Posted: December 21, 2016

Researchers invent a foam material with multiple wound-healing capabilities.

Jingxuan Yang and Jeffrey Catchmark
Jingxuan Yang, a visiting scholar from Donghua University (left), and Jeffrey Catchmark work in the lab on a new, patent-pending bio-absorbable medical foam.

It absorbs blood and body fluids, expands to put pressure on a wound, conforms to a wound's shape, and doesn't stick to tissue. Once applied, its surface transitions to a gel that promotes healing, and it can be left inside the body.

Jeffrey Catchmark, associate professor of agricultural and biological engineering, has invented a biofoam pad that he says can be placed within traumatic wounds like gunshots, shrapnel cuts, and other deep wounds to stop bleeding and stabilize the area until the patient can be taken to a medical facility.

Catchmark, who is in the process of commercializing the patent-pending product, won $5,000 from TechCelerator@StateCollege in late 2015 to help take the product to market following the Ten-Week Boot Camp for Entrepreneurs. He and co-principal investigator Scott Armen, chief, Division of Trauma, Acute Care, and Critical Care Surgery at the Penn State Hershey College of Medicine, also won $75,000 toward commercializing the foam from the College of Agricultural Sciences and the College of Medicine, under the Research Applications for Innovation (RAIN) grant program. The RAIN grant program helps researchers commercialize their discoveries and be successful in the marketplace.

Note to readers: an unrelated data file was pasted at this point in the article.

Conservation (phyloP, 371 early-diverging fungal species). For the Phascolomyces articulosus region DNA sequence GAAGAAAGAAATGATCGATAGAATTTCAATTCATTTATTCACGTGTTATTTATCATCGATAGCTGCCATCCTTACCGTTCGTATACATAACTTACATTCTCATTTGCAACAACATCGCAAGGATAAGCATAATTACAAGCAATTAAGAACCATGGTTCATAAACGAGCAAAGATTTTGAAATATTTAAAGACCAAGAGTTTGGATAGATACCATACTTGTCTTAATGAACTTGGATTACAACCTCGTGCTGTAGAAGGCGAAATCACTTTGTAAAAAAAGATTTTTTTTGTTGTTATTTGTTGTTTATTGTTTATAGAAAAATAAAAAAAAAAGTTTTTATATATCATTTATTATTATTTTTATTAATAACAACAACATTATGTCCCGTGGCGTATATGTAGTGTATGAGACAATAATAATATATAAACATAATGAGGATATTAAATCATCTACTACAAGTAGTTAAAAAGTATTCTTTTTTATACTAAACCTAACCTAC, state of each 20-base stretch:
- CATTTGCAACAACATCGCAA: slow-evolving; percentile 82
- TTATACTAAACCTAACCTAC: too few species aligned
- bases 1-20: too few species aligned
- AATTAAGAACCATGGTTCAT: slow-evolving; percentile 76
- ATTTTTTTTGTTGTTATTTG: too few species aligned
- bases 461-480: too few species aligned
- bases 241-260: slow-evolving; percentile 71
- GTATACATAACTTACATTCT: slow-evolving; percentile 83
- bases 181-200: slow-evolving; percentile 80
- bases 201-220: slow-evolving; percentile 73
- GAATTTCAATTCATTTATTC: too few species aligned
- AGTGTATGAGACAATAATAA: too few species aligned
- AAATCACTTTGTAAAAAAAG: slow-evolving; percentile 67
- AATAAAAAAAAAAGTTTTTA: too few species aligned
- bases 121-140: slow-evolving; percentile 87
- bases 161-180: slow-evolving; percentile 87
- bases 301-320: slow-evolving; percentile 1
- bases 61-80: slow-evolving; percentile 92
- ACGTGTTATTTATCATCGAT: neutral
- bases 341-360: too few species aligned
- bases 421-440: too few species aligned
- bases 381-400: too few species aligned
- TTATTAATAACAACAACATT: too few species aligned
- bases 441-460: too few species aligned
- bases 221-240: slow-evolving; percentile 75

Currently, the properties of the foam are being tested on cadavers at the Penn State Hershey Medical Center. The cadaver studies are testing expansion, blood absorbability, and wound conformability. Some aspects of the foam can only be tested on living tissue via animal studies or human clinical trials, says Catchmark.

Ultimately, Catchmark hopes to produce a go-to pack of the foam in a variety of shapes to instantly treat any number of wounds. The pack could then be easily carried and used in the field by emergency responders and military medics.

--Martha Schupp

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